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Penicillin-binding protein 2 inactivation in Escherichia coli results in cell division inhibition, which is relieved by FtsZ overexpression.

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  • Research Article
  • Biology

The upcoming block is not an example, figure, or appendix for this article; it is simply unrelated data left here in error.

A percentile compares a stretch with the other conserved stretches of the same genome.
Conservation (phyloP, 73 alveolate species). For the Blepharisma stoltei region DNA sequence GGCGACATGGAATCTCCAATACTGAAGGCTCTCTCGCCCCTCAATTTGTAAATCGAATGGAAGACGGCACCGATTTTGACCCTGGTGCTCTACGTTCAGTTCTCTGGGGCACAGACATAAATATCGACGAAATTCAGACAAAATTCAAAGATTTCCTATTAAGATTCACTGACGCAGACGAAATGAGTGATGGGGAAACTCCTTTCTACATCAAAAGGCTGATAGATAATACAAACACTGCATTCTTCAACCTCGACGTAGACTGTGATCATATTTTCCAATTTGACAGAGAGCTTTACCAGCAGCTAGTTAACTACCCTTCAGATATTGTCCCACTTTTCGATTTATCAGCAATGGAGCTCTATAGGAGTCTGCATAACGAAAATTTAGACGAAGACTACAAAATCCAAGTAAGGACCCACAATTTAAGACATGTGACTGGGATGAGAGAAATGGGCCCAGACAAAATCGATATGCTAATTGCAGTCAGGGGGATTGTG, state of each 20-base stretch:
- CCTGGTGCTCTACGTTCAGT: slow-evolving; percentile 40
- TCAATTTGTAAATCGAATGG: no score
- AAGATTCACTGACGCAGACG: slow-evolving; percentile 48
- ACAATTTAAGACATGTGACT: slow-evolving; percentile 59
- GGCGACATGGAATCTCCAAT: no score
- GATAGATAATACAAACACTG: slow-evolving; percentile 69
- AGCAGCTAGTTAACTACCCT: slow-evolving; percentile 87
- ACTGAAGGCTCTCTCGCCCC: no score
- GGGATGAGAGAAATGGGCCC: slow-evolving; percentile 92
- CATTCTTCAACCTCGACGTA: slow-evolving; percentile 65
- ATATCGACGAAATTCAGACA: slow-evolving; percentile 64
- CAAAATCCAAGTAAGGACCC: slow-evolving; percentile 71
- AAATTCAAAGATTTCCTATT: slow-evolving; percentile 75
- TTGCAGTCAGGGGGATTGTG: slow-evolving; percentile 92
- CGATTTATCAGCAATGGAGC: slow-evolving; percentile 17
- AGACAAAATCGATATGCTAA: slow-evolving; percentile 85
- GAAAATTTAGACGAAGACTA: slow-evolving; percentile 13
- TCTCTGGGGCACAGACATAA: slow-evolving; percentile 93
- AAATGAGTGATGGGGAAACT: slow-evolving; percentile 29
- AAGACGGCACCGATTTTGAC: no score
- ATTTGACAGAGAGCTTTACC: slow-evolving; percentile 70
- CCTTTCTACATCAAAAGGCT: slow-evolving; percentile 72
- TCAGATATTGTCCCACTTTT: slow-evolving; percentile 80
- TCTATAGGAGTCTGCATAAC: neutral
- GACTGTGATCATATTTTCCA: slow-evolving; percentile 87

Aminoacyl-tRNA synthetase mutants of Escherichia coli are resistant to amdinocillin (mecillinam), a beta-lactam antibiotic which specifically binds penicillin-binding protein 2 (PBP2) and prevents cell wall elongation with concomitant cell death. The leuS(Ts) strain, in which leucyl-tRNA synthetase is temperature sensitive, was resistant to amdinocillin at 37 degrees C because of an increased guanosine 5'-diphosphate 3'-diphosphate (ppGpp) pool resulting from partial induction of the stringent response, but it was sensitive to amdinocillin at 25 degrees C. We constructed a leuS(Ts) delta (rodA-pbpA)::Kmr strain, in which the PBP2 structural gene is deleted. This strain grew as spherical cells at 37 degrees C but was not viable at 25 degrees C. After a shift from 37 to 25 degrees C, the ppGpp pool decreased and cell division was inhibited; the cells slowly carried out a single division, increased considerably in volume, and gradually lost viability. The cell division inhibition was reversible when the ppGpp pool increased at high temperature, but reversion required de novo protein synthesis, possibly of septation proteins. The multicopy plasmid pZAQ, overproducing the septation proteins FtsZ, FtsA, and FtsQ, conferred amdinocillin resistance on a wild-type strain and suppressed the cell division inhibition in the leuS(Ts) delta (rodA-pbpA)::Kmr strain at 25 degrees C. The plasmid pAQ, in which the ftsZ gene is inactivated, did not confer amdinocillin resistance. These results lead us to hypothesize that the nucleotide ppGpp activates ftsZ expression and thus couples cell division to protein synthesis.

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